From Campus to the "Real World": Choosing a Summer Internship
By Emily Kaufman, Summer Liberal Arts Intern I write this in my glass-walled office, sitting next to my two fellow David Project summer interns, and chuckling at the a recent memory of freaking out about finding the right summer internship. Like many college students, I am still trying to figure out what I want to do when I graduate in just a few short years, which makes summer internships all the more important. Internships can help you discover what you do and do not like, and what direction you should go in next. During my search for summer internships I basically wanted to find an internship that could give me “real world work experience” and foster my professional growth while also giving me an idea of what direction(s) I may want to go in afterwards.
I ended up choosing to intern for The David Project at their headquarters in Boston, MA for the summer. After being an on-campus intern for The David Project this past semester at my small liberal arts college in Connecticut I was already familiar with the relational advocacy aspect of the organization. However, now this new summer internship in their offices allows me to work more in the behind-the-scenes aspects of the non-profit. It is great to be able to see how all these different aspects of the organization enable The David Project to not only function but to also flourish.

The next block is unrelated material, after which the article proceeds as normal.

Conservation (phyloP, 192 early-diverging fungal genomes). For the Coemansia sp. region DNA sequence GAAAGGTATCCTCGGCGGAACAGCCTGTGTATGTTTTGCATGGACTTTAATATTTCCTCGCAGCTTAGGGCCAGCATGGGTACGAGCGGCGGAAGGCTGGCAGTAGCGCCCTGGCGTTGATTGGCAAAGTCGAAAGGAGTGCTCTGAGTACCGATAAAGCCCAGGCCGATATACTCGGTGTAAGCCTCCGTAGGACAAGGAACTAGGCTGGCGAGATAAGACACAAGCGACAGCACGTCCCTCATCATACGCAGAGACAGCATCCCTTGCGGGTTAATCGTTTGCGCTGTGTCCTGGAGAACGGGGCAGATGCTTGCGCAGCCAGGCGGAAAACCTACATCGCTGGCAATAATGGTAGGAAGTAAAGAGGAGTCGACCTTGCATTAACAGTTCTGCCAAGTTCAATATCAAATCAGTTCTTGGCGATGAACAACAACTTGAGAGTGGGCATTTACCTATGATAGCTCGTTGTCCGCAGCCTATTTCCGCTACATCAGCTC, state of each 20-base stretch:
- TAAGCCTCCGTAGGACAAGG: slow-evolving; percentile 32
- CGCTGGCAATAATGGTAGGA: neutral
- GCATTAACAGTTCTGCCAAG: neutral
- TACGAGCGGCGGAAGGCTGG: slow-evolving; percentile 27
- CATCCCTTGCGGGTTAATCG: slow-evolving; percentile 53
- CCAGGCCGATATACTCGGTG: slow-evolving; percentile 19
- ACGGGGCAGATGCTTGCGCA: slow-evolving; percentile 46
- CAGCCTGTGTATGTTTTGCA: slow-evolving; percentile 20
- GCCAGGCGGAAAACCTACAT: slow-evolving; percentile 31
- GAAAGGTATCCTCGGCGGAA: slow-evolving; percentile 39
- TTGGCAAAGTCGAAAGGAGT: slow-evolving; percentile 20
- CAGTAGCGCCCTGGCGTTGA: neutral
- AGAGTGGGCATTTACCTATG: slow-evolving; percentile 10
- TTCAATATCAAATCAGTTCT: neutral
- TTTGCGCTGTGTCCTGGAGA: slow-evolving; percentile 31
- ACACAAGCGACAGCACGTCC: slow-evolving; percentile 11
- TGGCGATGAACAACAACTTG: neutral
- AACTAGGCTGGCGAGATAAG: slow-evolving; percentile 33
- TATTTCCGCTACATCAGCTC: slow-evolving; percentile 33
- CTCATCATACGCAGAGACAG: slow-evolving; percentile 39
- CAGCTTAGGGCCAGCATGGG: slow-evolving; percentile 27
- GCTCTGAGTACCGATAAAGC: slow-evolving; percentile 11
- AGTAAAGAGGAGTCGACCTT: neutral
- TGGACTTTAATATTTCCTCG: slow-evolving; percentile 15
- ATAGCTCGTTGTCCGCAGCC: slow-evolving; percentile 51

Thus far, I’ve noticed a lot of similarities between The David Project and small liberal arts colleges, such as the one that I attend. These similarities helped me transition and adapt easily to The David Project. Like liberal arts colleges, interning at The David Project allows me to dabble in a variety of departments because it is so small. With a staff of fewer than 15 employees at The David Project, everyone is very close and works together constantly. This collaborative environment means that I can work in marketing and development, do projects in communications, and craft relationship building strategies, all while learning about the non-profit world in a fluid manner.
My experience interning at The David project not only benefits me but will also benefit my liberal arts school. I am gaining experience in the non-profit world but am also learning more about Israel and relational advocacy, which I can bring back to campus and apply to my community.
I can honestly say that this internship at The David Project has shown me that summer internships are not just for beefing up your resume (although that is a plus), but if you find the right one, it can really help you in your path to discovering your identity and what you want to do moving forward.